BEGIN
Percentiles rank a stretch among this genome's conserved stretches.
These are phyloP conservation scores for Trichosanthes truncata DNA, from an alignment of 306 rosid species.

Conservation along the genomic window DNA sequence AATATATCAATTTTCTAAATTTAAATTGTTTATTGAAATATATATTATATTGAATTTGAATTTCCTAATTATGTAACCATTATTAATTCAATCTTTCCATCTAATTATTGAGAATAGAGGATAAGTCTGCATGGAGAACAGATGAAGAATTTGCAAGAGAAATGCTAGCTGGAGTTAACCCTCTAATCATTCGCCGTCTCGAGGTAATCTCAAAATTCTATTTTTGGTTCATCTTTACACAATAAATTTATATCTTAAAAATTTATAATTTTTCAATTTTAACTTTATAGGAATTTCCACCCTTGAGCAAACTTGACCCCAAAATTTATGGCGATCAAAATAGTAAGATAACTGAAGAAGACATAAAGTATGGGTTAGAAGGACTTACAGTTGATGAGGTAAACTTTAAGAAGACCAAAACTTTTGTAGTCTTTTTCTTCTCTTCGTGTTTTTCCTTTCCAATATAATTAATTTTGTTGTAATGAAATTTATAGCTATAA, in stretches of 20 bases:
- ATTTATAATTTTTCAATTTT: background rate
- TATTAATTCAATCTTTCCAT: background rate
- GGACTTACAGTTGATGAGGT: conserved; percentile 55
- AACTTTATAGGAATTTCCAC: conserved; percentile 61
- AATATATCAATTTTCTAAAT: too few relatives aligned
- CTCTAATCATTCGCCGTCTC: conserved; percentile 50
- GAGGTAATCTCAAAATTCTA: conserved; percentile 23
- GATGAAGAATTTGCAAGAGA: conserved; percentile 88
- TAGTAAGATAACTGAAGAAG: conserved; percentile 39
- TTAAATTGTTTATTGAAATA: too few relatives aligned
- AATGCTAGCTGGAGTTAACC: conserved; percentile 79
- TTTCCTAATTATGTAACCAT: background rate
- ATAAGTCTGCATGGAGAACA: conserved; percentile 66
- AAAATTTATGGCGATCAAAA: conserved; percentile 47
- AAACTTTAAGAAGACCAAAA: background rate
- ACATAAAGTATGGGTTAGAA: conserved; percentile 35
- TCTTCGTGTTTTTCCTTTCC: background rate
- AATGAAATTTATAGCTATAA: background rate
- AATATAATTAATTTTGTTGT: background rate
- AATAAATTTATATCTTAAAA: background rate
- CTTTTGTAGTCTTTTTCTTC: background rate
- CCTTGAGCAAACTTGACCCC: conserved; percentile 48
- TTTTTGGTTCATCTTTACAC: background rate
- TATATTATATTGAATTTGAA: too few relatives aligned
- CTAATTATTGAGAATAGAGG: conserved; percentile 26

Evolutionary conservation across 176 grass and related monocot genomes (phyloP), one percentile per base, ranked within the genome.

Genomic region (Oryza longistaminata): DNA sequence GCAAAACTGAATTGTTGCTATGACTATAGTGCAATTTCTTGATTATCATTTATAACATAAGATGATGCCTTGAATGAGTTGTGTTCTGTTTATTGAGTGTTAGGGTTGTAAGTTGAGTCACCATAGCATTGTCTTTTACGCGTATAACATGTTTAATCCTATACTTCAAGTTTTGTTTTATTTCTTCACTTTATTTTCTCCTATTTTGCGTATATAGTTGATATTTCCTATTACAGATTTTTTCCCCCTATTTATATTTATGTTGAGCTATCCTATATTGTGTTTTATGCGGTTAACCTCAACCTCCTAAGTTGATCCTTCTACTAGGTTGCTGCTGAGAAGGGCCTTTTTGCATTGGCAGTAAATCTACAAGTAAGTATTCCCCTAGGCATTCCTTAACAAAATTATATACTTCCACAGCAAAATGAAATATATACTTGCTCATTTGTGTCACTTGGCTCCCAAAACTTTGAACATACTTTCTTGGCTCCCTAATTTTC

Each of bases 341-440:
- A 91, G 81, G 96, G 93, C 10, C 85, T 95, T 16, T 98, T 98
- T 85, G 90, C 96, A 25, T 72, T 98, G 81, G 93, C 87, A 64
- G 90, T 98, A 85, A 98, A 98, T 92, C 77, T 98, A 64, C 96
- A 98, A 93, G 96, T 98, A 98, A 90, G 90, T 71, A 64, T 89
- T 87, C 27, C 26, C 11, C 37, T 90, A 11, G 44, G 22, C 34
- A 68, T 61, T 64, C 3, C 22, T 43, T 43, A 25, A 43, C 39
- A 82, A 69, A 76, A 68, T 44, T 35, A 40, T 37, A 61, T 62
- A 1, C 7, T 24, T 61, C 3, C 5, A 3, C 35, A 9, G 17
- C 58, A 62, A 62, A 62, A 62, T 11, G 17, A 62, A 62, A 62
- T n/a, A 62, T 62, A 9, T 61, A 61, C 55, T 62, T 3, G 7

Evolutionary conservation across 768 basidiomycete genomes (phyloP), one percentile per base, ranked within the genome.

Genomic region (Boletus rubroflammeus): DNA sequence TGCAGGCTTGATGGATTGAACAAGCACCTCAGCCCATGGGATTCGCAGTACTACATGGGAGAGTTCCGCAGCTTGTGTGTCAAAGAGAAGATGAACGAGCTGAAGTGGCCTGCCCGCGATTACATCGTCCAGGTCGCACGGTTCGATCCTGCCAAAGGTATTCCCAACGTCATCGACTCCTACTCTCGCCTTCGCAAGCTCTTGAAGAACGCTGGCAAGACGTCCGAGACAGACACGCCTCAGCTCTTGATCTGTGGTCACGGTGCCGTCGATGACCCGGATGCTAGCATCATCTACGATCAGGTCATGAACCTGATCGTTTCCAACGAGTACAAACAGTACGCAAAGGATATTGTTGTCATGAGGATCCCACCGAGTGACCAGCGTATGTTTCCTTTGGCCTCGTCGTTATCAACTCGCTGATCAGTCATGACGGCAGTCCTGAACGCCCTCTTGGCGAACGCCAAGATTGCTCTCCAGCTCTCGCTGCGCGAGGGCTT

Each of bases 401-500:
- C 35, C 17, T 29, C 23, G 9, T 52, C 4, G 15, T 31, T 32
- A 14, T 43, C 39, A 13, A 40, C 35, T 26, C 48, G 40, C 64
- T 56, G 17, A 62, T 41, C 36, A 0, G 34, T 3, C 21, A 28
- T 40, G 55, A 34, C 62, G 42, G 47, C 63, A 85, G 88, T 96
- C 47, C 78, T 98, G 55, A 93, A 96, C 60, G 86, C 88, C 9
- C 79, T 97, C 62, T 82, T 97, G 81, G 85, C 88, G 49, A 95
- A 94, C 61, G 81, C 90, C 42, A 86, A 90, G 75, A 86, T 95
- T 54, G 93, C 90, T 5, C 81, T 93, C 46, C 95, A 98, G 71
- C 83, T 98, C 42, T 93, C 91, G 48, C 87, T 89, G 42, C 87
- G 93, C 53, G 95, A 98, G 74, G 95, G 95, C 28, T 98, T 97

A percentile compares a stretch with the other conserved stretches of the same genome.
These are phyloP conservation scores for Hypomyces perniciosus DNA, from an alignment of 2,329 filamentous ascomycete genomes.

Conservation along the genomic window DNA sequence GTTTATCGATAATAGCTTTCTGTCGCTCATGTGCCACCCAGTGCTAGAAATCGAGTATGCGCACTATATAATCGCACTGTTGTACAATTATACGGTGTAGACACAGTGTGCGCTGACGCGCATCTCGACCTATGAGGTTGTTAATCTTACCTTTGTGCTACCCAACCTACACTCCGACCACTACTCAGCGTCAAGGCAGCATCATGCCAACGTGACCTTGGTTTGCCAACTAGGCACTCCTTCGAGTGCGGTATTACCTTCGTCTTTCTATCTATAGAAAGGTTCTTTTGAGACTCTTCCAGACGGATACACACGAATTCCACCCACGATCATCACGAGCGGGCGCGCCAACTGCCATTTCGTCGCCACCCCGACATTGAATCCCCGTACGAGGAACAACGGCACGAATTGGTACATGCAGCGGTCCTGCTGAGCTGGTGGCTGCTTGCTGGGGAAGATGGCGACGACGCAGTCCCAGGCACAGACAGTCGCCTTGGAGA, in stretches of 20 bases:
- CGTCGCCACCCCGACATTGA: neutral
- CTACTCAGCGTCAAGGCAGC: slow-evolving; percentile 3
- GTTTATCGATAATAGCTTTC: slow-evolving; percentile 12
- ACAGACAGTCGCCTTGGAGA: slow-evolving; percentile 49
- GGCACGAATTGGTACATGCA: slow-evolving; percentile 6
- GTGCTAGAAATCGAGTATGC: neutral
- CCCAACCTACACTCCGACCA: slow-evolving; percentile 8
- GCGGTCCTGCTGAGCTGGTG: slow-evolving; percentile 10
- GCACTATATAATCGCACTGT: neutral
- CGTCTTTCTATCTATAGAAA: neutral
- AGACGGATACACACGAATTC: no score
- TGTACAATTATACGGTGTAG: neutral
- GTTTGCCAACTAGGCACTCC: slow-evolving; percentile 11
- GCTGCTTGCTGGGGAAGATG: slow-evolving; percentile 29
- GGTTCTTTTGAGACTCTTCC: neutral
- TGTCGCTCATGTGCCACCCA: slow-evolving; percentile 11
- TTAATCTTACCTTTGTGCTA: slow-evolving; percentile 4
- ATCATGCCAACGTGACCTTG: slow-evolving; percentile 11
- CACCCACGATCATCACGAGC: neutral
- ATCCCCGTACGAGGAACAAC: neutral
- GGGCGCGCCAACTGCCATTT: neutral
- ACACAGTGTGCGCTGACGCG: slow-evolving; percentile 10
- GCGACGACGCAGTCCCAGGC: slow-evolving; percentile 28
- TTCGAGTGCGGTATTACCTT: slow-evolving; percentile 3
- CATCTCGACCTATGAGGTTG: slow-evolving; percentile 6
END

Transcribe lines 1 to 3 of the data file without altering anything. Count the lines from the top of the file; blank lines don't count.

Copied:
Percentiles rank a stretch among this genome's conserved stretches.
These are phyloP conservation scores for Trichosanthes truncata DNA, from an alignment of 306 rosid species.

Conservation along the genomic window DNA sequence AATATATCAATTTTCTAAATTTAAATTGTTTATTGAAATATATATTATATTGAATTTGAATTTCCTAATTATGTAACCATTATTAATTCAATCTTTCCATCTAATTATTGAGAATAGAGGATAAGTCTGCATGGAGAACAGATGAAGAATTTGCAAGAGAAATGCTAGCTGGAGTTAACCCTCTAATCATTCGCCGTCTCGAGGTAATCTCAAAATTCTATTTTTGGTTCATCTTTACACAATAAATTTATATCTTAAAAATTTATAATTTTTCAATTTTAACTTTATAGGAATTTCCACCCTTGAGCAAACTTGACCCCAAAATTTATGGCGATCAAAATAGTAAGATAACTGAAGAAGACATAAAGTATGGGTTAGAAGGACTTACAGTTGATGAGGTAAACTTTAAGAAGACCAAAACTTTTGTAGTCTTTTTCTTCTCTTCGTGTTTTTCCTTTCCAATATAATTAATTTTGTTGTAATGAAATTTATAGCTATAA, in stretches of 20 bases: